For the task of gene prioritization, we developed HyDRA, which identifies genes that contribute to the onset of a given disease among a set of test genes. For each database in a set of diverse biological databases, HyDRA creates a ranking of the test genes, for example, based on their similarity to a set of training genes as measured by that database. It then aggregates these rankings to produce a ranking of the test genes. HyDRA uses the aforementioned distances and algorithms for rank aggregation in order to achieve a higher accuracy in the top positions, which are typically selected to be experimentally tested. HyDRA also has the ability to augment the training set through gene discovery. We tested HyDRA for a number of diseases including autism and several types of cancer and showed it outperforms the state-of-the-art tools, such as Endeavour and ToppGene.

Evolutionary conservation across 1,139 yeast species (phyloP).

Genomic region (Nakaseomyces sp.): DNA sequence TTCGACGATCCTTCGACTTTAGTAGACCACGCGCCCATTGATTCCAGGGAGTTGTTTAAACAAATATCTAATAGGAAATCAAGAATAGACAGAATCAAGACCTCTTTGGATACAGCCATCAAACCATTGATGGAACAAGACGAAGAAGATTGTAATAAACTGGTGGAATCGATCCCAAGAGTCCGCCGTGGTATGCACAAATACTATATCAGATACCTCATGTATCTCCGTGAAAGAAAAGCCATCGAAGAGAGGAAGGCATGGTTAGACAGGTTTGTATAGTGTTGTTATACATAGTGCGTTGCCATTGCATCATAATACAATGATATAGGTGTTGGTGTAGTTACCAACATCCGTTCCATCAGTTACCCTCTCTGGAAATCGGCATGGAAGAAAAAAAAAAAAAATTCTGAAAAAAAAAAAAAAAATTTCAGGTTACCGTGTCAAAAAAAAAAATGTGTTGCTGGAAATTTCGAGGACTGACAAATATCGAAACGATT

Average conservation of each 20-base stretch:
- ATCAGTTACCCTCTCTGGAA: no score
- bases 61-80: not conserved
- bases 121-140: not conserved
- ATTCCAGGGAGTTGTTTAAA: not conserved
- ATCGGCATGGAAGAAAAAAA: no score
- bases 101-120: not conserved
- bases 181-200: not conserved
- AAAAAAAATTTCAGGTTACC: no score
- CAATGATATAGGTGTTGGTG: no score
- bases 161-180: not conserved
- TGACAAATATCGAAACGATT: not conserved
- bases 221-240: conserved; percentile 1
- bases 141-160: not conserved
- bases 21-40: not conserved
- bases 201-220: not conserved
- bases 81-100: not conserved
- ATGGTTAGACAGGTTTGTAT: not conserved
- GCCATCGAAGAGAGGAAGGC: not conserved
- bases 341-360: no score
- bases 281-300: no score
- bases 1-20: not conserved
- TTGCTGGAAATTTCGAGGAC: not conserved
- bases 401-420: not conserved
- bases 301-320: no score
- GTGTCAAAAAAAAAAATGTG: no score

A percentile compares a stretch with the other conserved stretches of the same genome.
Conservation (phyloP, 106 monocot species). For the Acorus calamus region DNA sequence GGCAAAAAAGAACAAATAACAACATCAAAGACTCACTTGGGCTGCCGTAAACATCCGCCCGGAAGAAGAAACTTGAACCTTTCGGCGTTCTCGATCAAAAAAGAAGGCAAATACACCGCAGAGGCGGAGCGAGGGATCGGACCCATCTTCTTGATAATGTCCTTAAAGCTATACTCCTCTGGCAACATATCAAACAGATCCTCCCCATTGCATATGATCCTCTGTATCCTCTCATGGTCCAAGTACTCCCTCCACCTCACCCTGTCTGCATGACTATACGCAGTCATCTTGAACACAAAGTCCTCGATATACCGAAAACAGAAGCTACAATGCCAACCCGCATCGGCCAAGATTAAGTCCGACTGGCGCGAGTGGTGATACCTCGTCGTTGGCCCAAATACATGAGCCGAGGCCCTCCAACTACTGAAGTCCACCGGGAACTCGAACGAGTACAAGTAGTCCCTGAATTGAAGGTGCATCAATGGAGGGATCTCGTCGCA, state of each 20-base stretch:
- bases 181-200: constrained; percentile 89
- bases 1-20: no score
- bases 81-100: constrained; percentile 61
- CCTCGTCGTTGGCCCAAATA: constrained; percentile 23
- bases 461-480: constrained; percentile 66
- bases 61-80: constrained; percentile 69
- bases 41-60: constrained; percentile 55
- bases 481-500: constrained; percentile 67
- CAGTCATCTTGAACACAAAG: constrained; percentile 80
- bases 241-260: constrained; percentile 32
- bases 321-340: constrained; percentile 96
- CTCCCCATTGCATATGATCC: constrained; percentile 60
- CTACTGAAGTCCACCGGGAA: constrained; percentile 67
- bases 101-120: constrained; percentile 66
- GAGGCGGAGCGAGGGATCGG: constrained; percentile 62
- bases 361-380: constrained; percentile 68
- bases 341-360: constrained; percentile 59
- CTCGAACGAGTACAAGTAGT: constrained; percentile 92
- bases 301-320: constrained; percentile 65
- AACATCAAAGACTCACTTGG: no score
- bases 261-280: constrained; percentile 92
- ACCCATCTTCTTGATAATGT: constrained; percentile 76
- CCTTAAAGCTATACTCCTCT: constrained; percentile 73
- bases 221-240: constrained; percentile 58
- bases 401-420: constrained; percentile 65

Data Storage in DNA
DNA is emerging as a potential solution to growing data storage needs, due to recent advances in DNA synthesis and sequencing. Compared to silicon-based storage, DNA offers higher density and data longevity. This project focuses on characterizing common error patterns as well as designing error-correcting codes for combating errors in DNA storage systems.
Ordinal data processing
Ordinal data refers to information presented as comparisons rather than values, such as rankings and partial orders. One of the advantages of ordinal data is that it does not rely on a scale, which makes it a very flexible representation. As Kendall (Rank correlation methods, 1955) puts it:
What the ranking loses in accuracy, it gains in generality, for if we stretch the scale of measurement (and even if we stretch it differently in different regions) the ranking remains unaltered. As a result, rankings have a wide range of applications, from identifying disease-causing genes to error-correcting codes. Since rankings depend on comparisons of items and not a subjective scale that may vary from user to user, they are also useful for representing user preference in recommender systems.
Distances on rankings and rank aggregation
To process ranked data, we often need a distance measure between rankings, for example, when evaluating the performance of search engines or in distance-based rank aggregation, which is the task of combining ordinal data obtained from multiple sources, such as a group of experts, voters, or databases, into one ranking.